The arts and cultural community is facing a very significant blow with the sale of The Centre for the Performing Arts to Westside Church. The 1,800-seat theatre located across the street from Vancouver Public Library’s Central Branch has been the home of many events, concerts, musicals, and festivals. All bookings August onwards have been canceled with the evangelical church taking ownership, sending event organizers scrambling to find a new venue. This also includes the Vancouver International Film Festival (VIFF), which had planned on screening three films a day at the theatre throughout its 16-day run this fall.
Altogether, the VIFF would have had up to 50,000 ticket holders go through The Centre’s doors for film screenings and galas. This booking cancellation is another major setback for the festival after losing its main venue last year at Empire Granville 7, which is set to be converted into retail space. Amongst other regular and special events, of special mention The Centre is also the home to the GOH Ballet’s popular annual Nutcracker performance, which now also needs to scramble to find a new venue that is suitable for its size and needs.
Four Brothers Entertainment has privately owned The Centre for the Performing Arts since 2001. The theatre was beautifully designed by world-renowned architect Moshe Safdie, who is best known locally for designing Vancouver’s Library Square. Sponsored by the Ford Motor Company, the theatre was originally known as The Ford Centre for the Performing Arts. The theatre’s sale to Westside Church comes after weeks of industry rumours that the church was in intense discussions to purchase the venue.
Already facing a dwindling list of performance venues to choose from, this sale comes as a very big loss to local arts and cultural organizations. It is not immediately known whether the events held at The Centre will be able to find alternative venues that will sufficiently meet their performance and logistical requirements.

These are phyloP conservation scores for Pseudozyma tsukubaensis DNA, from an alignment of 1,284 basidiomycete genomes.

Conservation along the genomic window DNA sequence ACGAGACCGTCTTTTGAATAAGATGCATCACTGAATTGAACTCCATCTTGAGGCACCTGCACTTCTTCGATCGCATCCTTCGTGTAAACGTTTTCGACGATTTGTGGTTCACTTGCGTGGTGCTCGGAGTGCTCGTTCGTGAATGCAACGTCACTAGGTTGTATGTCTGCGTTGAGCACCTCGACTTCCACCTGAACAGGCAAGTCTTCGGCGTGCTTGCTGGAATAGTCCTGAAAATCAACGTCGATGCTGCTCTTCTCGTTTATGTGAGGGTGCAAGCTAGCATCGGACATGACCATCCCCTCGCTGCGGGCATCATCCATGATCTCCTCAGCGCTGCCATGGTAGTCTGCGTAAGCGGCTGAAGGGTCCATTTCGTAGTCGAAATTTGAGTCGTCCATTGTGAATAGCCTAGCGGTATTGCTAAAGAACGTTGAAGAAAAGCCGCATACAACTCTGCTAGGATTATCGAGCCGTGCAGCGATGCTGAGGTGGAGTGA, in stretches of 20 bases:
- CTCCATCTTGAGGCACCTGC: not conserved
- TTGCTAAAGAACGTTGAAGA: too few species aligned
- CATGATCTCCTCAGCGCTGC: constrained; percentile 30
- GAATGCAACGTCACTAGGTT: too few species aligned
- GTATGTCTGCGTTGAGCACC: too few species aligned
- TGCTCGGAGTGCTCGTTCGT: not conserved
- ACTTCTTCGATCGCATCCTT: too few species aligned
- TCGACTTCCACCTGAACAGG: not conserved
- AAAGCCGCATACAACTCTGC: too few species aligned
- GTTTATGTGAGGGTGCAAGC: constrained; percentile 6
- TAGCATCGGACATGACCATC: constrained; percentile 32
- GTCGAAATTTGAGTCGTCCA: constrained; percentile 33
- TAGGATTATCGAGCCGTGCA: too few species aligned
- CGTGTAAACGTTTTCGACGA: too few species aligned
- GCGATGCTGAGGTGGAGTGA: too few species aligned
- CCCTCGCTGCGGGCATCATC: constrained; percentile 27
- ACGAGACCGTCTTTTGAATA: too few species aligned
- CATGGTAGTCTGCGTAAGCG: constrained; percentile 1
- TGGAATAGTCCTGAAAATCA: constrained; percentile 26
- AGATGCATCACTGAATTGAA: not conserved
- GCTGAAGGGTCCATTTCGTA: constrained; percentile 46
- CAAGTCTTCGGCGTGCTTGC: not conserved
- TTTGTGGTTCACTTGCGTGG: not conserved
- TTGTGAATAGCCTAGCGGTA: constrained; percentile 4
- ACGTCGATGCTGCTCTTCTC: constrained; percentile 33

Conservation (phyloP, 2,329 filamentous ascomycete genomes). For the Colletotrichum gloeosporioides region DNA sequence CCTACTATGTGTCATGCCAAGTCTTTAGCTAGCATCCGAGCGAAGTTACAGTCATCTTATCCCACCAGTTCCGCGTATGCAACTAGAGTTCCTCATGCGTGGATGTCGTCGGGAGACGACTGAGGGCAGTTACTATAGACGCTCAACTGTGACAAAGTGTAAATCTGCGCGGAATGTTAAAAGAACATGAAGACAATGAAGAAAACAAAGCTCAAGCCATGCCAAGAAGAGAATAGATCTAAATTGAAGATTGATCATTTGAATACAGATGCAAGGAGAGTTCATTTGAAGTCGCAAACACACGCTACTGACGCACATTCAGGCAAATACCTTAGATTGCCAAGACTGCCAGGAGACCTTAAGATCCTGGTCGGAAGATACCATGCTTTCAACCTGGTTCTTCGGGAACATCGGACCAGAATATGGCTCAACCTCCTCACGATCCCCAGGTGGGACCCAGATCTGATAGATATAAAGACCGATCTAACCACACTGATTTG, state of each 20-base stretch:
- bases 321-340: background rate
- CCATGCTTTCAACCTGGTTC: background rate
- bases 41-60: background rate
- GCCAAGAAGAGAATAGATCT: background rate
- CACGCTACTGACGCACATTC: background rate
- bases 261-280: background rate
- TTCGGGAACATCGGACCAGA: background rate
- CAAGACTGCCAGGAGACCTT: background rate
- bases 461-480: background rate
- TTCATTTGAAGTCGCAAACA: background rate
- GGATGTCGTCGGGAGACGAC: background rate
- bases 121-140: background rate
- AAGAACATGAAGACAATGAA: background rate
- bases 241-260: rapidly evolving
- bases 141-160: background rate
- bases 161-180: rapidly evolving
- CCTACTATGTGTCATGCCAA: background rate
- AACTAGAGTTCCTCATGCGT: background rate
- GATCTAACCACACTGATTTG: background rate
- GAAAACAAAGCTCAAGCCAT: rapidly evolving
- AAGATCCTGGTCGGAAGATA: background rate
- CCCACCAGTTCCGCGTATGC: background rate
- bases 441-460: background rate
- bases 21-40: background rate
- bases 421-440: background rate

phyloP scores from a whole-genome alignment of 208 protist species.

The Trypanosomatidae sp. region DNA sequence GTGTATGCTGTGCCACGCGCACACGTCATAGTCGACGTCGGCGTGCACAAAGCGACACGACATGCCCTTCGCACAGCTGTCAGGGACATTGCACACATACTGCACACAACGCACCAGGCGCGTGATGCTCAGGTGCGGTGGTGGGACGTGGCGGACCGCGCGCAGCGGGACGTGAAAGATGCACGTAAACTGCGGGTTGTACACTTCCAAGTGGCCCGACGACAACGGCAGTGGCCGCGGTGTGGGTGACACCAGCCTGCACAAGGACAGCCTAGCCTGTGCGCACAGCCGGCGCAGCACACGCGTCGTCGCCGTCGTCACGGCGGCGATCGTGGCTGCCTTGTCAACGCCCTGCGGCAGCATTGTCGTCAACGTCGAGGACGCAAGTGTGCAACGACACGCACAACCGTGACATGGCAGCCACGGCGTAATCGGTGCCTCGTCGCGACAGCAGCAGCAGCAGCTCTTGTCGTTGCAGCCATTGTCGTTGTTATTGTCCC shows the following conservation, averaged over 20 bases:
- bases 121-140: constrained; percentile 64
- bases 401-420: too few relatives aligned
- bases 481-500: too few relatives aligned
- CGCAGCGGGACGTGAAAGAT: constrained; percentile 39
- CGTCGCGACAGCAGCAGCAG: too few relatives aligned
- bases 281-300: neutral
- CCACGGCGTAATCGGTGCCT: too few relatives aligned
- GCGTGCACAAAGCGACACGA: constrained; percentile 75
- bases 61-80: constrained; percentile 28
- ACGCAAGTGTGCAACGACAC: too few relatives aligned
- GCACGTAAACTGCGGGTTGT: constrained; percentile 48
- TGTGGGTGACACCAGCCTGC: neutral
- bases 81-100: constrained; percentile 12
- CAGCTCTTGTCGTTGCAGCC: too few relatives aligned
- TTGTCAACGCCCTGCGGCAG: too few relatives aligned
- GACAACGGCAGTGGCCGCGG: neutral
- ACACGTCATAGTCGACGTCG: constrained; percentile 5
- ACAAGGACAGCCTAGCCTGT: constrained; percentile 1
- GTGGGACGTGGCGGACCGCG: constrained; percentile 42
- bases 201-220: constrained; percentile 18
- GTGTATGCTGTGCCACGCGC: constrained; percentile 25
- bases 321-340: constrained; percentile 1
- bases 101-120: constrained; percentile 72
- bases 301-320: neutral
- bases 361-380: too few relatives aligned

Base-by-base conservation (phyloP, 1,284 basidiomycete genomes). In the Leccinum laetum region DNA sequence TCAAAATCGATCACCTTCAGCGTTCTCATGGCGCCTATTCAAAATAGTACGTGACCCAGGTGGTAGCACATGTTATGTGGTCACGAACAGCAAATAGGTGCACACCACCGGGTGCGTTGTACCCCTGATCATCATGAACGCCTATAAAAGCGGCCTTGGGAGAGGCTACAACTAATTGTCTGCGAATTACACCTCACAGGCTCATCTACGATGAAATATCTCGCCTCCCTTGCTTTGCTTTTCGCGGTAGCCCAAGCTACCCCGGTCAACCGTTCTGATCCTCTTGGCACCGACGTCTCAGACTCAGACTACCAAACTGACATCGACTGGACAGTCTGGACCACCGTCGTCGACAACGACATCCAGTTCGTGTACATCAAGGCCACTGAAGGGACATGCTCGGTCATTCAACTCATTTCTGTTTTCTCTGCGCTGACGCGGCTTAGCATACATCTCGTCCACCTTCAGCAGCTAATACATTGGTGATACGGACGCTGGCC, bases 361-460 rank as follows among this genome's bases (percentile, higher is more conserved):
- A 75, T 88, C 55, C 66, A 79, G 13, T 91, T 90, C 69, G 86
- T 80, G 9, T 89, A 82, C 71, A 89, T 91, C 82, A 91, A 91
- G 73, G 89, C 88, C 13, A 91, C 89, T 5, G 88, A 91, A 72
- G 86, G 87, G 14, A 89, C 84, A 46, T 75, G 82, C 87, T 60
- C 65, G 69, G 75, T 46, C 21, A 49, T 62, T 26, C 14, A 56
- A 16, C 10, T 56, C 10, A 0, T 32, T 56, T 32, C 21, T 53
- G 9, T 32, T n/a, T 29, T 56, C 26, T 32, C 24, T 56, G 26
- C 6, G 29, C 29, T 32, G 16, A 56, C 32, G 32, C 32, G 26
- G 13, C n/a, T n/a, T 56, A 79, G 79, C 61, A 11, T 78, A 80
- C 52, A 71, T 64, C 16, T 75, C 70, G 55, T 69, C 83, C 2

With the theatre under the new ownership of a fundamentalist religious institution, the type of events and performances that will be allowed inside the church-concert hall will likely be highly limited and restrained to fit within a narrow set of fundamentalist “religious moral values.” According to the Vancouver Sun:
Does this sound like an open-minded and progressive institution that will allow free expression? Is this the type of institution that will allow art to flourish to its full potential of challenging minds and expanding boundaries? It is shameful that Four Brothers Entertainment decided to sell The Centre to such a fundamentalist institution.
Furthermore, the arts and cultural community has been reeling from the loss in funding and venues in recent years. The Centre, in particular, fulfilled the city’s needs for a mid-sized theatre. With 1,800-seats, it served the local demand for a venue size between large theatres such as the Orpheum and Queen Elizabeth Theatre (~2,700-seats) and smaller theatres like the Playhouse and The Vogue (600-1,100 seats).
Over the last 15-years, the City of Vancouver has also previously pursued building another publicly owned concert hall to fill the need for another mid-sized performance venue in the city. A standalone 1,800-seat concert hall complex was originally envisioned for Burrard Landing where the Vancouver Convention Centre expansion now sits. The concert hall project took another life when the provincial government included an 1,800-seat theatre into the convention centre’s new West Building design (where Jack Poole Plaza is located today). However, these theatre plans were quickly canceled when the expansion project faced rising construction costs.
In 2011, local architect Bing Thom proposed a vision to build an 1,950-seat theatre underneath the Vancouver Art Gallery’s old courthouse building plaza on West Georgia. With the Vancouver Art Gallery’s likely relocation to Larwill Park (pending the successful fundraising of the $300-million required for a new museum) and the loss of yet another major performance venue in the city, Bing Thom’s concert hall proposal might be worthy of further consideration.
What are your thoughts of an evangelical church moving into a vital major performance space used regularly by the local arts and cultural community? Let us know by commenting below.
Written by Kenneth Chan, the Deputy Editor at Vancity Buzz. Follow Kenneth on Twitter at @kjmagine.
Photos by Safdie Architects.